Trekking itineries on the Costa Smeralda

While the Costa Smeralda is rightly famous for its sun, sea and sand, it also offers plenty of opportunities for keen hikers. With this in mind, The Coast has selected a number of interesting walks for readers to try as an
alternative to lolling around on the seaside.
Sardinia’s hills and mountains with their wild and untouched beauty are ideal destinations for hiking. Although this aspect of the island's appeal is relatively underdeveloped, the extensive oak forests, the thick shrubs of
strawberry-trees and junipers and the impressively sculpted granite outcrops that dot the landscape make for superb backdrops to some spectacular walks.
Unfortunately, there are still few marked tracks to follow, and even fewer indications of suitable paths for younger children or the elderly.

Piccolo Pevero - Spiaggia del Cervo
Degree of difficulty - easy
Time (round trip) - 2 hours
You start out from the Grande Pevero beach where a small road leads off the far side of the beach. The path passes an old firing range before reaching the Cervo beach which can only be reached by foot, although the Hotel Cervo takes guests by boat.

Piccolo Pevero - Romazzino
Degree of difficulty - easy
Time (round trip) - 1.5 hours
Take the small road that leads up from the Piccolo Pevero car park behind the villas. Follow it around the back of the Grande Pevero beach where you'll meet a tarmac road (there¹s a heliport alongside further on) which
leads onto Romazzino.

Santa Teresina - Monte Moro
Degree of difficulty - easy
Time (round trip) - 3 hours
Many moons ago there was a signpost on the road to Arzachena, near Santa Teresina, which boasted "The most beautiful view in the world".  The signpost has gone, but the breathtaking panorama is still there and more than
justifies the eulogy. It's almost as if you can see the whole world from here and from the peak of Mount Moro. The mountain is named after the Moors (Moro) as it was used by the locals to keep a look-out for the Moor pirates
who used to pillage the Sardinian coastline right up until the end of the last century.

Liscia di Vacca Alta - Monte Moro
Degree of difficulty - moderate
Time (round trip) - 1 hour
This path was originally opened up by coal merchants who used to plunder the Sardinian forests, burning huge piles of centuries-old junipers to make coal to sell to the big cities. You can still see the terraced clearings used to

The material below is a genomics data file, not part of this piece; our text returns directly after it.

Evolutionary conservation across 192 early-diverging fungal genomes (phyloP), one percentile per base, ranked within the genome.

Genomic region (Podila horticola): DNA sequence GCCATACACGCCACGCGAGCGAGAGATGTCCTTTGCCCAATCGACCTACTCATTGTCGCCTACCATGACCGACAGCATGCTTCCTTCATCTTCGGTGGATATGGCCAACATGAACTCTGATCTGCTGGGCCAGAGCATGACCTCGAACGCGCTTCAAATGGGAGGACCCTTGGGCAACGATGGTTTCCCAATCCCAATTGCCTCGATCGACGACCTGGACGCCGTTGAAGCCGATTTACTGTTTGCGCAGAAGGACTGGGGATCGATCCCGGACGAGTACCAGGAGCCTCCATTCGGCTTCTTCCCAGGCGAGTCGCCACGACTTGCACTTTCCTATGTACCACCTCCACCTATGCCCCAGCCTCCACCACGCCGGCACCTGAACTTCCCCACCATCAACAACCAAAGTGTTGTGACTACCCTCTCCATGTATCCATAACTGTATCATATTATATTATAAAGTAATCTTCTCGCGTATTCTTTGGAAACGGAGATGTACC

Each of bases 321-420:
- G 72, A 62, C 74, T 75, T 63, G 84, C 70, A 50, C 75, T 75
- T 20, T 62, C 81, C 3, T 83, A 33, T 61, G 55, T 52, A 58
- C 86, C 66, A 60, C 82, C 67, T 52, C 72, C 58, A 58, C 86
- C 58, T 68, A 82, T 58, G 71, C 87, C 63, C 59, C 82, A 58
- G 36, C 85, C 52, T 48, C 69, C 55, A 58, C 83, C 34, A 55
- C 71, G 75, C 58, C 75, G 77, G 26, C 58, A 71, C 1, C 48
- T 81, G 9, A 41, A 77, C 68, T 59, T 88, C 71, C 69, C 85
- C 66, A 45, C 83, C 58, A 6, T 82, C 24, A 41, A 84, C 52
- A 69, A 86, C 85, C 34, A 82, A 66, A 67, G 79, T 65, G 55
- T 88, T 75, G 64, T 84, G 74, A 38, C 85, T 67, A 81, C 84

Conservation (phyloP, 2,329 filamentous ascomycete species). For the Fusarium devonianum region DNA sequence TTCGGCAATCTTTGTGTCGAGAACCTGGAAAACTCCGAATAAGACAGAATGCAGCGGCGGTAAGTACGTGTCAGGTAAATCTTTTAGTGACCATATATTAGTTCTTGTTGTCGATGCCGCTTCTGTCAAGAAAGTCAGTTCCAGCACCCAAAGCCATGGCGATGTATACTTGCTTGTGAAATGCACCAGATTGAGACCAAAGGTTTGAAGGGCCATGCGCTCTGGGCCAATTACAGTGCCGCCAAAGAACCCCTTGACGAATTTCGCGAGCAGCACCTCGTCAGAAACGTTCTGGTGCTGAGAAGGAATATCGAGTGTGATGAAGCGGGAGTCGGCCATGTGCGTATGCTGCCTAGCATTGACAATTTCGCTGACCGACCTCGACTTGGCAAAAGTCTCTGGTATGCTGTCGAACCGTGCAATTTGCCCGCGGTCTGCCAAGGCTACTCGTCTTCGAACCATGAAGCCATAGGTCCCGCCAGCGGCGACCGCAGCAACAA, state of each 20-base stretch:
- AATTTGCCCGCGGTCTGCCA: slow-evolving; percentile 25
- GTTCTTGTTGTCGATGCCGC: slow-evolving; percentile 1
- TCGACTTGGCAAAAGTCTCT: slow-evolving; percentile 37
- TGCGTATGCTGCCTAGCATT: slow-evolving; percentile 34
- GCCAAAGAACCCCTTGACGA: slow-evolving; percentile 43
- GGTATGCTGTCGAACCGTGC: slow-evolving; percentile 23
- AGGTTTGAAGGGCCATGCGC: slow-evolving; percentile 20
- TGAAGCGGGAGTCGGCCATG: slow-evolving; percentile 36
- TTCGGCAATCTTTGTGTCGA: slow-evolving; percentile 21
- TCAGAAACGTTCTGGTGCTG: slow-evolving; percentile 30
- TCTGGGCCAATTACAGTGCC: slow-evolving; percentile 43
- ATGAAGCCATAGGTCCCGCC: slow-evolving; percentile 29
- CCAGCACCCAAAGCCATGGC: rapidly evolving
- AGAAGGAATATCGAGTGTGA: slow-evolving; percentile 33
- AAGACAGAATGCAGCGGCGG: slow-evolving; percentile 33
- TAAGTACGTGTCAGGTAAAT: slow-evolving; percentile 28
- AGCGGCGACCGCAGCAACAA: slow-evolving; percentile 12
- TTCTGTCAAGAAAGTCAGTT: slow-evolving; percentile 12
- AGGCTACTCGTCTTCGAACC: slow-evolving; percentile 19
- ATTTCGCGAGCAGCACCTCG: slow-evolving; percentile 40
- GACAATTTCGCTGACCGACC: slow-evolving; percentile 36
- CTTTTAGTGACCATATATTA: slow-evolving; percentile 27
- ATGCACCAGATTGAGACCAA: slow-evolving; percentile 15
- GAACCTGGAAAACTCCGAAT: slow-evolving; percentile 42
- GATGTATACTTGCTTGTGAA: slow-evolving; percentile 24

gather and burn the wood and the earth is still black from the carbon.
Leaving the Tetzner area (famous for its Easter celebrations) behind you, follow the footpath to the very top where it peters out. Apparently, the path once proceeded as far as Monte Moro, but the route has long been lost
to sight.

Liscia di Vacca (the Orecchioni nursery) - Monte Moro
Degree of difficulty - hard going
Time (round trip) - 3 hours
This is a walk for experienced hikers as it is steep in places and the path is sometimes difficult to follow. But it offers superb views over Porto Cervo and the coast around Liscia di Vacca. This was another footpath used
by locals to reach Monte Moro, but at least this one is still visible. There are a number of grottoes along the route which were probably once used as shelters in ancient times.

San Pantaleo - Punta Cugnana
Degree of difficulty - hard going
Time (round trip) - 3 hours
These are the most spectacular mountains on the island. The footpath starts in San Pantaleo next to a house called Casalloni and proceeds through olive groves before ending at a disused animal pen. Follow the pipes that lead to
a spring then climb the steep gorge. There are several alternative routes for expert climbers armed with ropes, but most keen hikers can get quite high up without.

Castello Balaiana (Luogosanto)
Degree of difficulty - easy, 350 metres
Time (round trip) - 1 hour
Luogosanto's town council has marked out a very attractive footpath laid out with granite steps and benches, and wooden railings to assist those climbing up to visit the ancient castle of Balaiana and the pretty little chapel of
St Leonard which dates back to the 12th century.

L. Camillo

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    Copyright L. Camillo 2005